Then comes the cheese. For the first flatbread, I used sliced pecorino. Flatbread #2 got shredded provolone while the last two got shredded mozzarella. No need to be scientific by measuring it. Just eyeball it. Just pick a cheese you like and have at it.

The last step in building your Tuscan toast is to top it with cured meats. For last night's meal, I put prosciutto on two of the flatbreads and smoked Italian sausage on the other two. Again, you can choose any meat you want, but I found that cured meats work best.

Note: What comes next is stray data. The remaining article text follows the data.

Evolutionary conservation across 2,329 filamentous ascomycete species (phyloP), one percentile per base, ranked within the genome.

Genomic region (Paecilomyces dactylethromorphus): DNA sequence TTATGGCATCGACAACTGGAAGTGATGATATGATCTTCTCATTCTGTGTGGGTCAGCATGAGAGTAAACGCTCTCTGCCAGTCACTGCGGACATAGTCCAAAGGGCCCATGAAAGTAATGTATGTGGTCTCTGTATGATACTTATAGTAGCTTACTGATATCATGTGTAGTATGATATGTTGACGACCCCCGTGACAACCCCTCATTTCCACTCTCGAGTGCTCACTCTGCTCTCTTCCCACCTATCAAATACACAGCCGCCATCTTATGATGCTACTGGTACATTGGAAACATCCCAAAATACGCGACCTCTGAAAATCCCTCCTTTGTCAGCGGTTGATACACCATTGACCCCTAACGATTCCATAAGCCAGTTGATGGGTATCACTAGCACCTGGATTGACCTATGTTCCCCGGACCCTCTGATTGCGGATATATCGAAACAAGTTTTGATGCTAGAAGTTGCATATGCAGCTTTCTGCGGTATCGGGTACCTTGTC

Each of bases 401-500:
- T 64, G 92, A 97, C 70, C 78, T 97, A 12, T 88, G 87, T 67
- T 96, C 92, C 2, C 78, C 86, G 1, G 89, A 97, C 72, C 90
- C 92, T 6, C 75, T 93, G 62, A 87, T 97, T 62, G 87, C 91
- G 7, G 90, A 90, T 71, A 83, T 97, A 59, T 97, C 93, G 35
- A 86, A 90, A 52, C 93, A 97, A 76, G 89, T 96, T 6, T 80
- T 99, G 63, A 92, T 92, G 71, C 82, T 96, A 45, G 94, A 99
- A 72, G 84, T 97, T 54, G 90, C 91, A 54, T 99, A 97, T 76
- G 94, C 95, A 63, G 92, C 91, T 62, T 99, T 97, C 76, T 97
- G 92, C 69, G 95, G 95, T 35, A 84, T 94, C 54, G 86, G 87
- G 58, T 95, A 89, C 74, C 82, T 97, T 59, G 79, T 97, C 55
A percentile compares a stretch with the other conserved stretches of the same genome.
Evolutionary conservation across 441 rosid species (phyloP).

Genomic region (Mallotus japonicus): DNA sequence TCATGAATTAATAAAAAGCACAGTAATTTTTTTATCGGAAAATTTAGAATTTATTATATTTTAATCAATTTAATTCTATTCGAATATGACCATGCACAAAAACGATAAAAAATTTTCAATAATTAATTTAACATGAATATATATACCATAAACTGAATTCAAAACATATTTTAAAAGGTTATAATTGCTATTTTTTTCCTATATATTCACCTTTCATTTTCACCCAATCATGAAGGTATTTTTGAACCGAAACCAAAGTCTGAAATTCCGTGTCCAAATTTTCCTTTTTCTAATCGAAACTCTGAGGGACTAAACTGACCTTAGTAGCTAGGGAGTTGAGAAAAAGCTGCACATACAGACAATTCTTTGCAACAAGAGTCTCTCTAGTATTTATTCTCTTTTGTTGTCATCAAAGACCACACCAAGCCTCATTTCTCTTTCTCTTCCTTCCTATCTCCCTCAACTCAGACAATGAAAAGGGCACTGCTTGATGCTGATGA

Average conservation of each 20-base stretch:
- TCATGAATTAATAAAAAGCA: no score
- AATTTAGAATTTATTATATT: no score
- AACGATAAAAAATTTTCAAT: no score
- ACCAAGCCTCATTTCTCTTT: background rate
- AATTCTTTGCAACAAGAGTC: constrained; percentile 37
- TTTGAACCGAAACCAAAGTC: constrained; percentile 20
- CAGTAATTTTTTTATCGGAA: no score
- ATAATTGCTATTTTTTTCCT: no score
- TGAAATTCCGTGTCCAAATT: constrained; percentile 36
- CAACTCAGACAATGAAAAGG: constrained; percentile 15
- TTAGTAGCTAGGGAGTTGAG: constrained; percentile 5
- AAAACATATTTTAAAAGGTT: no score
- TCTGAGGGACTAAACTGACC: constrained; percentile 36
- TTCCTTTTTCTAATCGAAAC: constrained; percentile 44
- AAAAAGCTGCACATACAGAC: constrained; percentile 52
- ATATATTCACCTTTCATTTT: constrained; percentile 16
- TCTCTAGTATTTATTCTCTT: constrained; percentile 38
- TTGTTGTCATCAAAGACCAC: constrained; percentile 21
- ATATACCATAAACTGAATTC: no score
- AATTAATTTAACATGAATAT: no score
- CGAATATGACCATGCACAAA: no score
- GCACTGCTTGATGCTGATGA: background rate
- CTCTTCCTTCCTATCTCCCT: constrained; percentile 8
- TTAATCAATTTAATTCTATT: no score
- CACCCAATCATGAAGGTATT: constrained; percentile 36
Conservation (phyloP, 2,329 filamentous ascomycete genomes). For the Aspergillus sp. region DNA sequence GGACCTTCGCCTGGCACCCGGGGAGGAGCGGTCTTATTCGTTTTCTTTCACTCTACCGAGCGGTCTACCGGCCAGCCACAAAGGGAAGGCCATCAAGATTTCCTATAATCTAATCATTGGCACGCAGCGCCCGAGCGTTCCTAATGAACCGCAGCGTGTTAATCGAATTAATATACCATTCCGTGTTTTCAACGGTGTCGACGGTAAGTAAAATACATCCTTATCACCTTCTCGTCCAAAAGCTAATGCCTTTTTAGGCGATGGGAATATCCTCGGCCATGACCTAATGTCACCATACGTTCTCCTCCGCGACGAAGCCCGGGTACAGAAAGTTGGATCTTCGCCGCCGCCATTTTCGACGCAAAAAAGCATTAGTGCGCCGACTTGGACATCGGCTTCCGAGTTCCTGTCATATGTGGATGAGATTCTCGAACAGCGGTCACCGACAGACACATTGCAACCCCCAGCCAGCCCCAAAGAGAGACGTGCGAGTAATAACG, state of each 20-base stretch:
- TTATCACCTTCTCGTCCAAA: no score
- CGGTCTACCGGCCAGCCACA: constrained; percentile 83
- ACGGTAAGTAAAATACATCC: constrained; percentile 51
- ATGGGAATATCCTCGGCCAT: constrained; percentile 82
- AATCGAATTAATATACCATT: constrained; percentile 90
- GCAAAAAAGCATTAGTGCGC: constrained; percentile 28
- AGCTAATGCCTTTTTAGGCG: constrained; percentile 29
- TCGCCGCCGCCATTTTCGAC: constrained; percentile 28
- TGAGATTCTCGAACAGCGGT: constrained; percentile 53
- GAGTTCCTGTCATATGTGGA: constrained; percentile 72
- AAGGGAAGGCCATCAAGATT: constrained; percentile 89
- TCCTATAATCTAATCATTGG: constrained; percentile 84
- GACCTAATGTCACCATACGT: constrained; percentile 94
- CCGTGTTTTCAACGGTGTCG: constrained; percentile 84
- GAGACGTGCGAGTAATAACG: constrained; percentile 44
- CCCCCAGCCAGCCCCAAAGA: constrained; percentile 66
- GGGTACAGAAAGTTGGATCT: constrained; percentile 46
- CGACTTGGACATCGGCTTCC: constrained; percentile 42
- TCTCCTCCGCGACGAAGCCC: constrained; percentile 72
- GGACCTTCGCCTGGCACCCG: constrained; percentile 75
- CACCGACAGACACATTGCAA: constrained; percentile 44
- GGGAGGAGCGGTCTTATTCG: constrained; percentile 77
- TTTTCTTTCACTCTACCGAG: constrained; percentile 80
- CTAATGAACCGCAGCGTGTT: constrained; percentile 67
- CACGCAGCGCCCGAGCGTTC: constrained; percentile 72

I chose to grill my flatbread. But you can achieve similar results in the oven. Set your oven to 400ยบ and place the toasts right on the oven rack for 10 minutes. If you do grill, you only need a half-chimney of charcoal. Then stack your hot coals to one side of the grill and put your toasts on the opposite side (indirect cooking). I also added some mesquite to the coals for a smoky flavor (spectacular!). Cover your grill with all the vents wide open and the toasts are ready to eat after 10 minutes.

It's an incredibly simple meal to prep and cook. If you have kids, it's great way to let them build their own Tuscan toast. It also works great for a crowd. Just set out flatbreads, cheeses and meats and let everyone build their own. As they say in Italy, "godere"!

Wine pairing: If you are having a Tuscan meal, you must wash it down with Chianti.

Saturday, September 26, 2015

Choucroute Loaf